OPINION

Wanted: A new political elite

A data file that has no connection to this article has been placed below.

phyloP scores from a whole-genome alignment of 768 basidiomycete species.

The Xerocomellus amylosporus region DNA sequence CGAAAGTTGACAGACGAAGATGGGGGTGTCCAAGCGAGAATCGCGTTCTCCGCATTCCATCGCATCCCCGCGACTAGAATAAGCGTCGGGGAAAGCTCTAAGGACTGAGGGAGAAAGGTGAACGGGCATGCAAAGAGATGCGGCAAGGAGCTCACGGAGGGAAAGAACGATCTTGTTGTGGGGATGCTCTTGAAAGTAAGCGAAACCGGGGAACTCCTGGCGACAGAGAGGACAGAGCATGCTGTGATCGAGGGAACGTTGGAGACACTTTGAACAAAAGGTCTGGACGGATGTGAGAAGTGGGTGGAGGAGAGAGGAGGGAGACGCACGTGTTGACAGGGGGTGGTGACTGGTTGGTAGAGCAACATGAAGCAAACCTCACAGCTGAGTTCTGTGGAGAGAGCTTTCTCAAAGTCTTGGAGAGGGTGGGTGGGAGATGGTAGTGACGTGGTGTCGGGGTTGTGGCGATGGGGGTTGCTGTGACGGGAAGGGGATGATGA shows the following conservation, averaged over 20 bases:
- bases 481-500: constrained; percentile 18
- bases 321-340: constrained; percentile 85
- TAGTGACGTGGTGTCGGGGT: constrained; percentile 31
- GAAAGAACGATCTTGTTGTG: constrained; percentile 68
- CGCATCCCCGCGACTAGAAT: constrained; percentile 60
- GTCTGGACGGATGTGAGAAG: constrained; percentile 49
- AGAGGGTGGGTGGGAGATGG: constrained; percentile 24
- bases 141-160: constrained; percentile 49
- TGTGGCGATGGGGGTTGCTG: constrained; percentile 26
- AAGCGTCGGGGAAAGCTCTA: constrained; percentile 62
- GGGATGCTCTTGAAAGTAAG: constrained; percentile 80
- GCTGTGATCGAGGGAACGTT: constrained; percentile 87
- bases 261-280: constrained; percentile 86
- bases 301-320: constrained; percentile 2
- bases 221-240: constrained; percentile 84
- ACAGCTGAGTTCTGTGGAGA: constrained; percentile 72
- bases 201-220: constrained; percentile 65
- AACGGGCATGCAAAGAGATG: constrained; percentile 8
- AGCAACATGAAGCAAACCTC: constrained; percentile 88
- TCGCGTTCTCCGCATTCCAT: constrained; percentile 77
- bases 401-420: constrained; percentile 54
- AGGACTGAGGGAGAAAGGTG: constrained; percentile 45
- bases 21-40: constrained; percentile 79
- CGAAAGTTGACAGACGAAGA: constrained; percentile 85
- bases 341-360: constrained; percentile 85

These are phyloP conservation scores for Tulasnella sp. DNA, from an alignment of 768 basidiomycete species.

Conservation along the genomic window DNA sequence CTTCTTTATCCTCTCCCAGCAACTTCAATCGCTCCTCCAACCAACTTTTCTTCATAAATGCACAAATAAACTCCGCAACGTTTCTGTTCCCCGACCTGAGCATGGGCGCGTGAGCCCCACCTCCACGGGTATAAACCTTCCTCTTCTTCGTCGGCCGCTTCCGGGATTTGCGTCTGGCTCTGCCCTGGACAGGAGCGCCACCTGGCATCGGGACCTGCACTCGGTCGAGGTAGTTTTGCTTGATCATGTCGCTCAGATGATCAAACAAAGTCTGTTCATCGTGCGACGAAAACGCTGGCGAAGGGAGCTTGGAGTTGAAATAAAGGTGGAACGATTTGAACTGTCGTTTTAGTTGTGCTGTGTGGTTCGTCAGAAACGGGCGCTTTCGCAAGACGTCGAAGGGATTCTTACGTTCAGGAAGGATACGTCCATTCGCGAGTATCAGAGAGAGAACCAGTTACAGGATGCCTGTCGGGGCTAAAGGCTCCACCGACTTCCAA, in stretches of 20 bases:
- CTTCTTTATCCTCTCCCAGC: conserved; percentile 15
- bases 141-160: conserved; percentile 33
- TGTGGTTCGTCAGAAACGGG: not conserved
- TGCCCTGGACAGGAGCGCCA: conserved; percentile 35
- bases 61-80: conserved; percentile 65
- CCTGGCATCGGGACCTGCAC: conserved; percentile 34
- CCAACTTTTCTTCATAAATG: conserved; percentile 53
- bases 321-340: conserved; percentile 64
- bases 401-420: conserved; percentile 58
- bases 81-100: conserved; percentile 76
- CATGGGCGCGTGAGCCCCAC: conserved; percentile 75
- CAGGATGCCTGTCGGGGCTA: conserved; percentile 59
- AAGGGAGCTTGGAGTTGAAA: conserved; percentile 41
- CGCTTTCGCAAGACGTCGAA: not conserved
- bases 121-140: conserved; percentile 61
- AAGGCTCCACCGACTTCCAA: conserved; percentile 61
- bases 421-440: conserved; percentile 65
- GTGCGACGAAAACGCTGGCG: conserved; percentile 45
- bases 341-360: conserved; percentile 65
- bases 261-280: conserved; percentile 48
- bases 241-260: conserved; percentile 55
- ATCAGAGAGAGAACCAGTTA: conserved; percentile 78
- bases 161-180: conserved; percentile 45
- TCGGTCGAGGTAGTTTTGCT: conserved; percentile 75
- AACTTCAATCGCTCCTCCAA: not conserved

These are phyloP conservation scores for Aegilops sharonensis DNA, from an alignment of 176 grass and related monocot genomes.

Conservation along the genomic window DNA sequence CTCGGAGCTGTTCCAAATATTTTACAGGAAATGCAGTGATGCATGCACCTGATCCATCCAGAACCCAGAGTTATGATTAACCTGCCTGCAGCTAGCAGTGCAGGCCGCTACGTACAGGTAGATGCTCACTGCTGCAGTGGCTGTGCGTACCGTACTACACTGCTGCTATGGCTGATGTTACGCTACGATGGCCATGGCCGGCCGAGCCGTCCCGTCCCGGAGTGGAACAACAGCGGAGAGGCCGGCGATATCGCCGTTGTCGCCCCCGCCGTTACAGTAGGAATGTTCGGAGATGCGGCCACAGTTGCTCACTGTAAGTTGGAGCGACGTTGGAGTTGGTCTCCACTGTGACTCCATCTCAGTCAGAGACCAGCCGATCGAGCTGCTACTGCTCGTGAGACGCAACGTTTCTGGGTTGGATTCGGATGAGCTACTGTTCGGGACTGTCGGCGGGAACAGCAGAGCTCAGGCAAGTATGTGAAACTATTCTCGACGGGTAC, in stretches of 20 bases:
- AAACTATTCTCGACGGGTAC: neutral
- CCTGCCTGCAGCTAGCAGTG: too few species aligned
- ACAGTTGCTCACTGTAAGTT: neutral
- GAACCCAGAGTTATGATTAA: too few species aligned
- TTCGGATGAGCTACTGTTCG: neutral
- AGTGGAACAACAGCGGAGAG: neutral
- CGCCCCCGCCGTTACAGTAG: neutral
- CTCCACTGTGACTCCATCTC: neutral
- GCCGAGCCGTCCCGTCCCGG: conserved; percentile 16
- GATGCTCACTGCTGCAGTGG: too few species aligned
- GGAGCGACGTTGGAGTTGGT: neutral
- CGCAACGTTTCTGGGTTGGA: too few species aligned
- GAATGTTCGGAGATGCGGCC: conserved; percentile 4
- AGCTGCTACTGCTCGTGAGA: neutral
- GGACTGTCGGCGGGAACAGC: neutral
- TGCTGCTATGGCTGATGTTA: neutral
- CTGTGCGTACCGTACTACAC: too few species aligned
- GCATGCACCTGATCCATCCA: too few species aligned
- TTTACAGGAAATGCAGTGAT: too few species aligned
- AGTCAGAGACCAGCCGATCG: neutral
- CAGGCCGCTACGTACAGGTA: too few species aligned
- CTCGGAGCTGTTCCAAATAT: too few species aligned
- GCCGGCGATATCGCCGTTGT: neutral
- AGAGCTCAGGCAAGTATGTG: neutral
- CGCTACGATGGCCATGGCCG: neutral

Greece’s campaign period has been launched, informally, by Costas Simitis’s government, which, after mobilizing an ensemble of reformist cadres, is now sounding the alarm of a right-wing comeback – as if the country had any traditional right-wing party. However, what is at stake in the coming national elections is not the return of the Right (the followers of conservative New Democracy party know this better than anyone else) but rather the shattering of a repulsive system of political and business entanglements which has taken refuge in the ostensibly reformist government of Prime Minister Costas Simitis. In this light, Simitis’s primary political accomplishment is that he installed an all-powerful oligarchy which made a fortune via a vulgar redistribution of wealth through the stock-market burst, an oligarchy that used up all national wealth and frittered away EU funds in a purported attempt to reform Greece’s infrastructure and organize the 2004 Olympics. This redistribution of wealth has given rise to a new, uneducated ruling class with no sense of its obligations toward the nation, a tasteless elite that has proved unable of even savoring its wealth, let alone leaving its mark upon our national culture. It follows that the real objective in the coming elections is the elimination of this ruling elite along with the mentality that begot it, and not the defeat of the voters of PASOK – a party with a broad popular base that has itself been damaged by the socialist administrations under Simitis. It is true that in the wake of Greece’s accession to the eurozone the government is no longer free to map out an independent economic policy. However, Greece would be in much better shape today had socialist officials not squandered public wealth and EU funds, and had the country not decided to undertake next year’s Olympics. The various opinion polls show that the majority of Greeks anticipate a change in government in the coming elections, whenever these take place. However, no government will be productive should its foundations rest on the ruling class that emerged in the time of Simitis. The fact that this class has amassed an incredible amount of wealth is of secondary significance, as none of its members can flourish outside the framework of public works and contracts. Hence the challenge to the government to be elected in the coming national poll will be to purge the political system of corruption, to resurrect the State, to improve citizen welfare and to shake up the doctrine of a privatization-driven liberal economy which has resulted in this country in nothing but the promotion of business cronies who have squandered the state coffers.